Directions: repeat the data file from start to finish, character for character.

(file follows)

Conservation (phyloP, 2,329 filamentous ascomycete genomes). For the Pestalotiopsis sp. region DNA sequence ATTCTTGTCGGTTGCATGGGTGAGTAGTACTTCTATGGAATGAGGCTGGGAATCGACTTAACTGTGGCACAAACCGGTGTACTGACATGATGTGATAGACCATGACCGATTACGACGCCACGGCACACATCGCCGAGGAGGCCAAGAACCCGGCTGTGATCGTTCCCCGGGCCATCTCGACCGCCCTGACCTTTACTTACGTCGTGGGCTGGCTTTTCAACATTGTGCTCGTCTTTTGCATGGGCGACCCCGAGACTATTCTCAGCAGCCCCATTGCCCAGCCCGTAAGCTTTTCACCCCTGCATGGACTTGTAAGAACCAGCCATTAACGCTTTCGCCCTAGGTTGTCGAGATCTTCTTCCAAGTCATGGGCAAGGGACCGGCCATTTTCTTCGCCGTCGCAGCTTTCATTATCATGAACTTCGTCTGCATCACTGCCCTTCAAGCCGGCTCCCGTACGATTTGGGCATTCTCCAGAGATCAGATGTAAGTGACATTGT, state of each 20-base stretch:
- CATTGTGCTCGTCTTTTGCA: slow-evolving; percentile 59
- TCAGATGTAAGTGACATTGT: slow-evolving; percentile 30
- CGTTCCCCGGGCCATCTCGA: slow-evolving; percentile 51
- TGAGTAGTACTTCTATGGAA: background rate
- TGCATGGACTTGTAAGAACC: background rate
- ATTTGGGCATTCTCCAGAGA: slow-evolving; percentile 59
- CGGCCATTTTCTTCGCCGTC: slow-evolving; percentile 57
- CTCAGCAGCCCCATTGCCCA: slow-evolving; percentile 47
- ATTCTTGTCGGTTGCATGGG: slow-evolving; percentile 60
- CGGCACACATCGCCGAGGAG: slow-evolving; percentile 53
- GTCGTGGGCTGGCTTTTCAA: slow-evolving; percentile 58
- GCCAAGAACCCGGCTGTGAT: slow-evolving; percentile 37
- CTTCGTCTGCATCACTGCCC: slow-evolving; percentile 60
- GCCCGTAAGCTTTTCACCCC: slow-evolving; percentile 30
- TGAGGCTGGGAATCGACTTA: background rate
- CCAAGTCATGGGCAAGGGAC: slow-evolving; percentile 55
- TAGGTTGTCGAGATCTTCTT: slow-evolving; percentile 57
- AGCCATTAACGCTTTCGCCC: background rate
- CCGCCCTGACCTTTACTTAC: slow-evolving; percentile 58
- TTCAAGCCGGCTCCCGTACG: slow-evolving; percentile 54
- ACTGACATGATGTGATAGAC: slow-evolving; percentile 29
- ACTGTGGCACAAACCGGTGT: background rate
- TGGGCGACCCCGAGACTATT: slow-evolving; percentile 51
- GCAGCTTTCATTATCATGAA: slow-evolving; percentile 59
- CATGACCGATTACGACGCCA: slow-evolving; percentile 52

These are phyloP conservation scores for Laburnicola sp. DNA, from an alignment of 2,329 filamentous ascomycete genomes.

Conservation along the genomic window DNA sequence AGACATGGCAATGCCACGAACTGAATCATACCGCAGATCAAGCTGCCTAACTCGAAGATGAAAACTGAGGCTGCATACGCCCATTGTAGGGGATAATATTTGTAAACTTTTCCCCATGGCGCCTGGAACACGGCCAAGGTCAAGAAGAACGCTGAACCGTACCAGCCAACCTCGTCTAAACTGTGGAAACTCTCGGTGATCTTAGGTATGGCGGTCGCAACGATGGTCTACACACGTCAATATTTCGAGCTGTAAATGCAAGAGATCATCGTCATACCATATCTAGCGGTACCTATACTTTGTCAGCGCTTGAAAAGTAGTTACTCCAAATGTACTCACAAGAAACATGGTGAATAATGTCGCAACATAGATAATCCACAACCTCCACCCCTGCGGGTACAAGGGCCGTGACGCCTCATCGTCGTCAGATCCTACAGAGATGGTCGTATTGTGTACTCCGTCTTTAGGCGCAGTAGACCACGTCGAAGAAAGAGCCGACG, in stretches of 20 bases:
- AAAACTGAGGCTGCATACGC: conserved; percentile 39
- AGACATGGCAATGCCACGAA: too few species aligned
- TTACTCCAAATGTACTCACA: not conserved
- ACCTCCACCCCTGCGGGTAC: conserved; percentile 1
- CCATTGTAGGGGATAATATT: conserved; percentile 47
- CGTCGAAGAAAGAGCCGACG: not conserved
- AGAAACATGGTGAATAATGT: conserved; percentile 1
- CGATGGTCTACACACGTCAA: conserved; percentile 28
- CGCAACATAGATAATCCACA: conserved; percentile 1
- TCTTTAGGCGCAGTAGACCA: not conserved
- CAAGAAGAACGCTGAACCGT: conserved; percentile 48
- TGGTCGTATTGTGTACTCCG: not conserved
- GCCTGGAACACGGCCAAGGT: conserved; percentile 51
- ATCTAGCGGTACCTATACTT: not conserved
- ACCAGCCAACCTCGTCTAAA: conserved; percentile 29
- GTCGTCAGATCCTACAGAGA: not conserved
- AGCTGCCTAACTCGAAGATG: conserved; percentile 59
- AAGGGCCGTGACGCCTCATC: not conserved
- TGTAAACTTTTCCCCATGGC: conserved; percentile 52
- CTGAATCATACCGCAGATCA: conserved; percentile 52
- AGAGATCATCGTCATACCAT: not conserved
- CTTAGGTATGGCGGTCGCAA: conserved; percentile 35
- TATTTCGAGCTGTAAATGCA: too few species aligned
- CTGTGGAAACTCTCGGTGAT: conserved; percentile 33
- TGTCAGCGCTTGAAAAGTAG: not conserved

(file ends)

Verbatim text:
Conservation (phyloP, 2,329 filamentous ascomycete genomes). For the Pestalotiopsis sp. region DNA sequence ATTCTTGTCGGTTGCATGGGTGAGTAGTACTTCTATGGAATGAGGCTGGGAATCGACTTAACTGTGGCACAAACCGGTGTACTGACATGATGTGATAGACCATGACCGATTACGACGCCACGGCACACATCGCCGAGGAGGCCAAGAACCCGGCTGTGATCGTTCCCCGGGCCATCTCGACCGCCCTGACCTTTACTTACGTCGTGGGCTGGCTTTTCAACATTGTGCTCGTCTTTTGCATGGGCGACCCCGAGACTATTCTCAGCAGCCCCATTGCCCAGCCCGTAAGCTTTTCACCCCTGCATGGACTTGTAAGAACCAGCCATTAACGCTTTCGCCCTAGGTTGTCGAGATCTTCTTCCAAGTCATGGGCAAGGGACCGGCCATTTTCTTCGCCGTCGCAGCTTTCATTATCATGAACTTCGTCTGCATCACTGCCCTTCAAGCCGGCTCCCGTACGATTTGGGCATTCTCCAGAGATCAGATGTAAGTGACATTGT, state of each 20-base stretch:
- CATTGTGCTCGTCTTTTGCA: slow-evolving; percentile 59
- TCAGATGTAAGTGACATTGT: slow-evolving; percentile 30
- CGTTCCCCGGGCCATCTCGA: slow-evolving; percentile 51
- TGAGTAGTACTTCTATGGAA: background rate
- TGCATGGACTTGTAAGAACC: background rate
- ATTTGGGCATTCTCCAGAGA: slow-evolving; percentile 59
- CGGCCATTTTCTTCGCCGTC: slow-evolving; percentile 57
- CTCAGCAGCCCCATTGCCCA: slow-evolving; percentile 47
- ATTCTTGTCGGTTGCATGGG: slow-evolving; percentile 60
- CGGCACACATCGCCGAGGAG: slow-evolving; percentile 53
- GTCGTGGGCTGGCTTTTCAA: slow-evolving; percentile 58
- GCCAAGAACCCGGCTGTGAT: slow-evolving; percentile 37
- CTTCGTCTGCATCACTGCCC: slow-evolving; percentile 60
- GCCCGTAAGCTTTTCACCCC: slow-evolving; percentile 30
- TGAGGCTGGGAATCGACTTA: background rate
- CCAAGTCATGGGCAAGGGAC: slow-evolving; percentile 55
- TAGGTTGTCGAGATCTTCTT: slow-evolving; percentile 57
- AGCCATTAACGCTTTCGCCC: background rate
- CCGCCCTGACCTTTACTTAC: slow-evolving; percentile 58
- TTCAAGCCGGCTCCCGTACG: slow-evolving; percentile 54
- ACTGACATGATGTGATAGAC: slow-evolving; percentile 29
- ACTGTGGCACAAACCGGTGT: background rate
- TGGGCGACCCCGAGACTATT: slow-evolving; percentile 51
- GCAGCTTTCATTATCATGAA: slow-evolving; percentile 59
- CATGACCGATTACGACGCCA: slow-evolving; percentile 52

These are phyloP conservation scores for Laburnicola sp. DNA, from an alignment of 2,329 filamentous ascomycete genomes.

Conservation along the genomic window DNA sequence AGACATGGCAATGCCACGAACTGAATCATACCGCAGATCAAGCTGCCTAACTCGAAGATGAAAACTGAGGCTGCATACGCCCATTGTAGGGGATAATATTTGTAAACTTTTCCCCATGGCGCCTGGAACACGGCCAAGGTCAAGAAGAACGCTGAACCGTACCAGCCAACCTCGTCTAAACTGTGGAAACTCTCGGTGATCTTAGGTATGGCGGTCGCAACGATGGTCTACACACGTCAATATTTCGAGCTGTAAATGCAAGAGATCATCGTCATACCATATCTAGCGGTACCTATACTTTGTCAGCGCTTGAAAAGTAGTTACTCCAAATGTACTCACAAGAAACATGGTGAATAATGTCGCAACATAGATAATCCACAACCTCCACCCCTGCGGGTACAAGGGCCGTGACGCCTCATCGTCGTCAGATCCTACAGAGATGGTCGTATTGTGTACTCCGTCTTTAGGCGCAGTAGACCACGTCGAAGAAAGAGCCGACG, in stretches of 20 bases:
- AAAACTGAGGCTGCATACGC: conserved; percentile 39
- AGACATGGCAATGCCACGAA: too few species aligned
- TTACTCCAAATGTACTCACA: not conserved
- ACCTCCACCCCTGCGGGTAC: conserved; percentile 1
- CCATTGTAGGGGATAATATT: conserved; percentile 47
- CGTCGAAGAAAGAGCCGACG: not conserved
- AGAAACATGGTGAATAATGT: conserved; percentile 1
- CGATGGTCTACACACGTCAA: conserved; percentile 28
- CGCAACATAGATAATCCACA: conserved; percentile 1
- TCTTTAGGCGCAGTAGACCA: not conserved
- CAAGAAGAACGCTGAACCGT: conserved; percentile 48
- TGGTCGTATTGTGTACTCCG: not conserved
- GCCTGGAACACGGCCAAGGT: conserved; percentile 51
- ATCTAGCGGTACCTATACTT: not conserved
- ACCAGCCAACCTCGTCTAAA: conserved; percentile 29
- GTCGTCAGATCCTACAGAGA: not conserved
- AGCTGCCTAACTCGAAGATG: conserved; percentile 59
- AAGGGCCGTGACGCCTCATC: not conserved
- TGTAAACTTTTCCCCATGGC: conserved; percentile 52
- CTGAATCATACCGCAGATCA: conserved; percentile 52
- AGAGATCATCGTCATACCAT: not conserved
- CTTAGGTATGGCGGTCGCAA: conserved; percentile 35
- TATTTCGAGCTGTAAATGCA: too few species aligned
- CTGTGGAAACTCTCGGTGAT: conserved; percentile 33
- TGTCAGCGCTTGAAAAGTAG: not conserved